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NORWAY

Swedish prof ‘insinuates’ Israel tie to Breivik attack

A Swedish academic has come under fire in Norway after writing an article suggesting that Israel played a part in the July 22nd massacre carried out by Anders Behring Breivik that claimed 77 lives.

Swedish prof 'insinuates' Israel tie to Breivik attack

Swedish-born Ola Tunander is a research professor at the Peace Research Institute Oslo (PRIO), a research institute where he has spent most of his career since receiving his PhD from Linköping University in 1989.

But a recent article authored by Tunander in which he seeks to discover what might have driven Brevik to set off a car bomb outside government offices in Norway and gun down 69 people at a summer camp for young Labour Party supporters, has prompted the head of PRIO to distance himself from the piece.

PRIO director Kristian Berg Harpviken told Norwegian magazine Minerva that Tunander’s article left him with a feeling of “considerable unease”.

Harpviken was also dismayed with what he viewed as a serious lapse in judgment on behalf of Nytt Norsk Tidsskrift, a multidisciplinary peer review journal, for agreeing to publish the contentious text in its latest issue.

In his article, Tunander reaches the conclusion that terrorist acts of such magnitude are seldom possible without the involvement of state forces, “and we can’t rule out that being the case this time too.”

In the midst of a web of alternative theories, Tunander lays out a “simple chronology” detailing the fractious diplomatic relationship between Norway and Israel in the months before the massacre, with Oslo indicating it would be willing to recognize a Palestinian state.

On two occasions, Tunander notes the significance of the date of the attacks.

First, he travels back to 1973, when members of the Israeli spy agency Mossad were arrested on July 22nd after a botched operation in which they assassinated the wrong person on Norwegian soil.

He also calls to mind the bombing of the King David Hotel in Jerusalem by Zionist paramilitary group Irgun, which took place on July 22nd 1946.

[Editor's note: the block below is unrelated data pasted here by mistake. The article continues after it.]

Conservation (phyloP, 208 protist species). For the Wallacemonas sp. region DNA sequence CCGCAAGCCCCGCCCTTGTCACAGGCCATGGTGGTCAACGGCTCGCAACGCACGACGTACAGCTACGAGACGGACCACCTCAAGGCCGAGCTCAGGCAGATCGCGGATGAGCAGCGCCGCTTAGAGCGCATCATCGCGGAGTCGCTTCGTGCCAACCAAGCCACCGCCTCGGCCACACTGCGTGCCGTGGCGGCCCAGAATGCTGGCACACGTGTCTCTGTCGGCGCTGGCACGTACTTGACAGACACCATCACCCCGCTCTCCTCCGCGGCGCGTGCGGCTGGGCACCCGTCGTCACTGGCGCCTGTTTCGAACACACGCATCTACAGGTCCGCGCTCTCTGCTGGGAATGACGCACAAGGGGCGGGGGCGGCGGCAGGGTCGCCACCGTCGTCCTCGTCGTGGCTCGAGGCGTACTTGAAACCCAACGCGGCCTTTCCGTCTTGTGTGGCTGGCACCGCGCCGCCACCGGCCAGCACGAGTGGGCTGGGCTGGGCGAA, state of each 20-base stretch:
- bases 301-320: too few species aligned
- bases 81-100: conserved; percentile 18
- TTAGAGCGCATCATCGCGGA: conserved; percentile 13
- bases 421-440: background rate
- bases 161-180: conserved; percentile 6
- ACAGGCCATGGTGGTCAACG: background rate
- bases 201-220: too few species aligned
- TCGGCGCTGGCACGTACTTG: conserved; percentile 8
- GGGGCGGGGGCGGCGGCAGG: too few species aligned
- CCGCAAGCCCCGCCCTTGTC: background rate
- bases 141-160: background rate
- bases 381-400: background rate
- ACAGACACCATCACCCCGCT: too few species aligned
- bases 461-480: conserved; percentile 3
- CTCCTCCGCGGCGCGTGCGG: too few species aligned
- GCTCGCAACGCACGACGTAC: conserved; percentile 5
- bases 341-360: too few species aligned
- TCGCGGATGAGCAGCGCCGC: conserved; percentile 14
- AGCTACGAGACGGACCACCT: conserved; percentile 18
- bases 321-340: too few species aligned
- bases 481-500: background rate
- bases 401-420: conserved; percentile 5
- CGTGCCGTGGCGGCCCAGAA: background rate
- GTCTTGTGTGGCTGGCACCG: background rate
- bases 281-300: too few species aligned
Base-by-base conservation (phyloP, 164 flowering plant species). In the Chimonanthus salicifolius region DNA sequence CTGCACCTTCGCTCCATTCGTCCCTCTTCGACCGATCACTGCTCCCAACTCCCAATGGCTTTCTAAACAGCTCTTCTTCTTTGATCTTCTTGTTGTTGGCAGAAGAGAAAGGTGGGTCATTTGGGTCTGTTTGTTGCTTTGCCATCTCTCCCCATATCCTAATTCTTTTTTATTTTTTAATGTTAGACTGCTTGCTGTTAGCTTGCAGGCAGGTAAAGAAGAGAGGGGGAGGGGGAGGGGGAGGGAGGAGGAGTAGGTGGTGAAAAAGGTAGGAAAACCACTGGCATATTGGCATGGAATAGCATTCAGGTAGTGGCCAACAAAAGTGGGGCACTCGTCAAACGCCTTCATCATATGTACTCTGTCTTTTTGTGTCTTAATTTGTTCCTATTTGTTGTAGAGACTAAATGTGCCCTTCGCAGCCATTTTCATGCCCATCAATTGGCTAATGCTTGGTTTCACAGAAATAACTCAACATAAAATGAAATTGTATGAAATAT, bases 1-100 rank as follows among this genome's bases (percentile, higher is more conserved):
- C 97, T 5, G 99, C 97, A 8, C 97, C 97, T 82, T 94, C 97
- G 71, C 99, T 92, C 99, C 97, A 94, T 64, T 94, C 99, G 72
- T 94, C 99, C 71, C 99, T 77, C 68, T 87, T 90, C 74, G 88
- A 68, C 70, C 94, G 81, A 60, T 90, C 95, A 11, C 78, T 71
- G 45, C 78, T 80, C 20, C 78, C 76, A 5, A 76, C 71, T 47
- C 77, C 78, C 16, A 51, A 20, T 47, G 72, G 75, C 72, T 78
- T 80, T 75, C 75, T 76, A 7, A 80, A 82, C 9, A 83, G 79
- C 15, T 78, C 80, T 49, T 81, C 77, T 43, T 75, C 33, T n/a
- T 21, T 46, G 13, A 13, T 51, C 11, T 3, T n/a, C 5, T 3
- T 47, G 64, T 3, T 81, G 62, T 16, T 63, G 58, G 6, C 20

“We have discussed the right-wing extremist Israeli and Judeo-Christian side of Breivik’s network, Israel’s interest in disciplining Norway, and Israel’s celebration of bomb attacks. In this respect, Breivik’s attack appears to resemble a new king David Hotel attack: July 22nd,” he writes.

Tunander told Norwegian news agency NTB it was unfair to conclude from his article, as for example Norwegian writer Øyvind Strømmen has done, that he wished to link Israel to the worst atrocity in Norway’s peacetime history.

“Why he wishes to interpret the article that way is something he’ll have to answer himself,” said Tunander.

Writing in Minerva, Strømmen said there was little doubt as to the intentions of the 63-year-old academic.

“Does he insinuate that Israel was behind July 22nd, or was in some way involved? The answer, unfortunately, is yes,” he writes.

The Local Norway

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NORWAY

Norway to send 200,000 AstraZeneca doses to Sweden and Iceland

Norway, which has suspended the use of AstraZeneca's Covid vaccine until further notice, will send 216,000 doses to Sweden and Iceland at their request, the Norwegian health ministry said Thursday.

Norway to send 200,000 AstraZeneca doses to Sweden and Iceland
Empty vials of the AstraZeneca vaccine. (Photo by GABRIEL BOUYS / AFP)

“I’m happy that the vaccines we have in stock can be put to use even if the AstraZeneca vaccine has been paused in Norway,” Health Minister Bent Høie said in a statement.

The 216,000 doses, which are currently stored in Norwegian fridges, have to be used before their expiry dates in June and July.

Sweden will receive 200,000 shots and Iceland 16,000 under the expectation they will return the favour at some point. 

“If we do resume the use of the AstraZeneca vaccine, we will get the doses back as soon as we ask,” Høie said.

Like neighbouring Denmark, Norway suspended the use of the AstraZeneca jab on March 11 in order to examine rare but potentially severe side effects, including blood clots.

Among the 134,000 AstraZeneca shots administered in Norway before the suspension, five cases of severe thrombosis, including three fatal ones, had been registered among relatively young people in otherwise good health. One other person died of a brain haemorrhage.

On April 15, Norway’s government ignored a recommendation from the Institute of Public Health to drop the AstraZeneca jab for good, saying it wanted more time to decide.

READ MORE: Norway delays final decision on withdrawal of AstraZeneca vaccine 

The government has therefore set up a committee of Norwegian and international experts tasked with studying all of the risks linked to the AstraZeneca and Johnson & Johnson vaccines, which is also suspected of causing blood clots.

Both are both based on adenovirus vector technology. Denmark is the only European country to have dropped the AstraZeneca
vaccine from its vaccination campaign, and said on Tuesday it would “lend” 55,000 doses to the neighbouring German state of Schleswig-Holstein.

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